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Superminis Beat The Depreciation Trap

By raccars Published

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It's a tear-jerking fact of life that any new car starts hemorrhaging money as soon at it leaves the dealer forecourt for the first time. While used car values are affected by a myriad of factors, including care and maintenance, mileage and fashion, certain cars have the innate ability to retain their residual value more effectively than others. While the following may not be winners in terms of percentage of value lost, they are winners by virtue of actual quantity of money lost in depreciation over the first three years.

Volkswagen Fox

VW's low-key city car lost an average £4,014 in its first three years, with figures taken from 2006-2012. Residual values were helped by a low initial purchase cost, achieved by reducing standard equipment and allowing customers to specify from a lengthy options list instead. It has now been replaced by the Up!

Hyundai i10

Hot on the Fox's heels with an average depreciation of £4,036 over three years, the i10 is one of India's best selling car models. In Europe this city car is competing for attention among a host of quality rivals, but an upcoming face-lift should help to give it extra traction in the market.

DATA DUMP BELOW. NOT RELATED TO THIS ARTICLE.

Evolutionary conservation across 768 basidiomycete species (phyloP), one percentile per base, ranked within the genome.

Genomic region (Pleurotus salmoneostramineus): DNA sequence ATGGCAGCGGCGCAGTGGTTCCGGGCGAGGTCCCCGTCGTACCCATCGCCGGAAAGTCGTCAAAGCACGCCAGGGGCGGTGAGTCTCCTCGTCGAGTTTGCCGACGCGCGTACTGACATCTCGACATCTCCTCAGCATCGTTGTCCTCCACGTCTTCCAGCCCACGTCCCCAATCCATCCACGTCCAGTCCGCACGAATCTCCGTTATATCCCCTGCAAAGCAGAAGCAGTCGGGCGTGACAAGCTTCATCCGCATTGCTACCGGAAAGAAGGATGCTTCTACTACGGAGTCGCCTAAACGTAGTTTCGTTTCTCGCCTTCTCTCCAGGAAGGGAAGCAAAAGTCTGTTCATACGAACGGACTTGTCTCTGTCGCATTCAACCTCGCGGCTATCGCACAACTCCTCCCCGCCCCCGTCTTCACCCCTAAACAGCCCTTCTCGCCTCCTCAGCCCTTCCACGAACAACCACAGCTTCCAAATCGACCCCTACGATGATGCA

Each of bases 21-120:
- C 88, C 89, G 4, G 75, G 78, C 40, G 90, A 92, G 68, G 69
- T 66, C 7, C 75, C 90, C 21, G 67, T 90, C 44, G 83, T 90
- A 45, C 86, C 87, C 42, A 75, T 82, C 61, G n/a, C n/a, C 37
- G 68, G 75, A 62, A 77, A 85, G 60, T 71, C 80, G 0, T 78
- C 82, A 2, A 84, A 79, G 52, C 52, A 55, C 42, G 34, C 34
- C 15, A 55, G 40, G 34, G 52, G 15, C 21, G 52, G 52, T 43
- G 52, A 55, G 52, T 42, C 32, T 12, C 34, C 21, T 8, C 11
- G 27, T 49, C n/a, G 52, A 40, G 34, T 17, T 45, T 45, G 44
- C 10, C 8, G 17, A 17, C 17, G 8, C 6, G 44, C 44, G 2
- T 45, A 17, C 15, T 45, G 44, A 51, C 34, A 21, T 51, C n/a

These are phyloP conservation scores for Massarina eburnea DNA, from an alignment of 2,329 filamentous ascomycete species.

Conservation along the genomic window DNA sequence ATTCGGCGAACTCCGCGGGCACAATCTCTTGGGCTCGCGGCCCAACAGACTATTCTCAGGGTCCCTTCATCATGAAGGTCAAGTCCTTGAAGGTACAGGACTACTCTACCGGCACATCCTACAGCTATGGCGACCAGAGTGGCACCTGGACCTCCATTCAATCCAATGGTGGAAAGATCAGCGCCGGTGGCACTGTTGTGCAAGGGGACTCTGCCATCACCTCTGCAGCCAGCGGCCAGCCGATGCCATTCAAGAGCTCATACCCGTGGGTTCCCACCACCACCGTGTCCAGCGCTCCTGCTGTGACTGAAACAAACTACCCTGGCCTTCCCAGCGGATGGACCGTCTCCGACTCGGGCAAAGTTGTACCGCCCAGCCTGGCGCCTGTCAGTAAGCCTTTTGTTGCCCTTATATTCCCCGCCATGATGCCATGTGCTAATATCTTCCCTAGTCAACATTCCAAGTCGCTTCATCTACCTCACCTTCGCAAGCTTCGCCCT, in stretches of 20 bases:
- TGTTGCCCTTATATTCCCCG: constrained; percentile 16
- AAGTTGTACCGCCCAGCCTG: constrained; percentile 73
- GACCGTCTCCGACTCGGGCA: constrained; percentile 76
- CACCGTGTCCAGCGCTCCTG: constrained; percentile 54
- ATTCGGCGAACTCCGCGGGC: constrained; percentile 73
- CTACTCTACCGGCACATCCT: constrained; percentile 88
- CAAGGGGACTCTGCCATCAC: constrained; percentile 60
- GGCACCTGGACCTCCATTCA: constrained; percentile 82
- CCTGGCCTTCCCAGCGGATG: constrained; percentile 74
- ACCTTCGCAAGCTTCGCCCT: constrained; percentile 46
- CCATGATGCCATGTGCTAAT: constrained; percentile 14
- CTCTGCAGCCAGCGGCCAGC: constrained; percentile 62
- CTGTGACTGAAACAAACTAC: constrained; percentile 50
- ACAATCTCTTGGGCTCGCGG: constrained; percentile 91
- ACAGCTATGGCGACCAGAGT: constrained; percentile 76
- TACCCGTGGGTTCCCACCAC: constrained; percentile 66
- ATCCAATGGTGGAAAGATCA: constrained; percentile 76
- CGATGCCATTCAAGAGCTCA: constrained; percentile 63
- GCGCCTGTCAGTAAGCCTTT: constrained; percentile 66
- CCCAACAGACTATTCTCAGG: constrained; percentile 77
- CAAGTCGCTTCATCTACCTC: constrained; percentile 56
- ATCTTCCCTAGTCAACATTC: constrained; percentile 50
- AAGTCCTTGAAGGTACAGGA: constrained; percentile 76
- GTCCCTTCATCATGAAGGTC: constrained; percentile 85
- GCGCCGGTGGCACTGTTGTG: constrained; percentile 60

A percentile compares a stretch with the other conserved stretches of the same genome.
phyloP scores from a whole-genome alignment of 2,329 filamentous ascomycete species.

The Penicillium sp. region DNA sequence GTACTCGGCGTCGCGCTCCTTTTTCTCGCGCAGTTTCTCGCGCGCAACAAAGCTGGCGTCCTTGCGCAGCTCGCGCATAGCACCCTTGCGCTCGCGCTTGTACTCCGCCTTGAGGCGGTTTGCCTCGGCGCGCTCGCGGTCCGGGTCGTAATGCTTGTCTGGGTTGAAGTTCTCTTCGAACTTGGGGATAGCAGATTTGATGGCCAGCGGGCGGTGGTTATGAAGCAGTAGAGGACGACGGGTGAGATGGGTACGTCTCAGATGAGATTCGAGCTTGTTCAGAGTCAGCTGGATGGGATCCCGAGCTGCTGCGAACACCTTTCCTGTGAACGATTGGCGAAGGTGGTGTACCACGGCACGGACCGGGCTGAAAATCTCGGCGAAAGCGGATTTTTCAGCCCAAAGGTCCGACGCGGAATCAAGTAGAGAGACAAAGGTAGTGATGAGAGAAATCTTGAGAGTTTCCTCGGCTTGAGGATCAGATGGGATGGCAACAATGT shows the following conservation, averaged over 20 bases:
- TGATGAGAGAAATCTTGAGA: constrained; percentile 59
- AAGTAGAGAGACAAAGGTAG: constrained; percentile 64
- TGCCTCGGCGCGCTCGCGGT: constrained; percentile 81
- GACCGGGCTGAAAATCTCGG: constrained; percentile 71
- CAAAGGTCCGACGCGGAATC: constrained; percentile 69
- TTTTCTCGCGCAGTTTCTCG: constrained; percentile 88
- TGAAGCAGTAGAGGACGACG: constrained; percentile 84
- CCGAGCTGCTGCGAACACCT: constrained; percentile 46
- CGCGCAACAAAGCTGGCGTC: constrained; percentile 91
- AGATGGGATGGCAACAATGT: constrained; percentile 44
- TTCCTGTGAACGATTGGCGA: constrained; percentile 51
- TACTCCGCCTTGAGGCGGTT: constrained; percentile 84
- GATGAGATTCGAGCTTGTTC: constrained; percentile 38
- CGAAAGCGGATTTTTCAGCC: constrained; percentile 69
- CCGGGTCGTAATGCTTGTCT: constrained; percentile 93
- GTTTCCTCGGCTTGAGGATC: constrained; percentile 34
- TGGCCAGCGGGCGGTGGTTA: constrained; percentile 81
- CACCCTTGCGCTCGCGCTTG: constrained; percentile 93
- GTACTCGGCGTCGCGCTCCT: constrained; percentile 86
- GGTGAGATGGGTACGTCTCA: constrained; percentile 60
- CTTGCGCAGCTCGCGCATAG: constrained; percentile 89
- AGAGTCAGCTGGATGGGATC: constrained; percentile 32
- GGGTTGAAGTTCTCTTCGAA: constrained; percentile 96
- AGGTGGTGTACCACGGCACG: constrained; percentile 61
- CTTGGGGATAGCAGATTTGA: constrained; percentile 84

Nissan Pixo

This little known but incredibly cheap supermini is only about £7,000 new and loses £4,309 in its first three years.

Kia Picanto

Top Gear's 'Bargain Car of the Year' 2011 loses £4,331 in its first three years. The Picanto is known as a good buy for its reliability, affordability and rather smart styling.

Perodua Myvi

One of Malaysia's best selling cars is virtually unheard of in the UK, but does well on the depreciation front at losses of £4,655 over the first three years. Buyers open-minded enough to see past brand snobbery will be impressed by the Myvi's neat styling and sub £7,000 purchase price.

Kia Rio

The second generation Rio, a small hatchback, is not only low on insurance costs, it also holds its value well, losing £4,723 in its first three years.

Citroen C1

Losing £4,810, the funky little C1 is not only super economical on fuel but also a good depreciation bet.

Suzuki Alto

In common with the other cars on the list, the Alto can boast an attractive initial purchase price, good fuel economy and cute styling. It loses £5,031 in its first three years.

Toyota Aygo

Essentially a badge engineered version of the C1 (and Peugeot 107), the Aygo is notable for its reliability and ability to hang on to residual values, losing £5,045 in the first three years.

Perodua Kenari

Another unknown Malaysian, with depreciation losses of £5,145.

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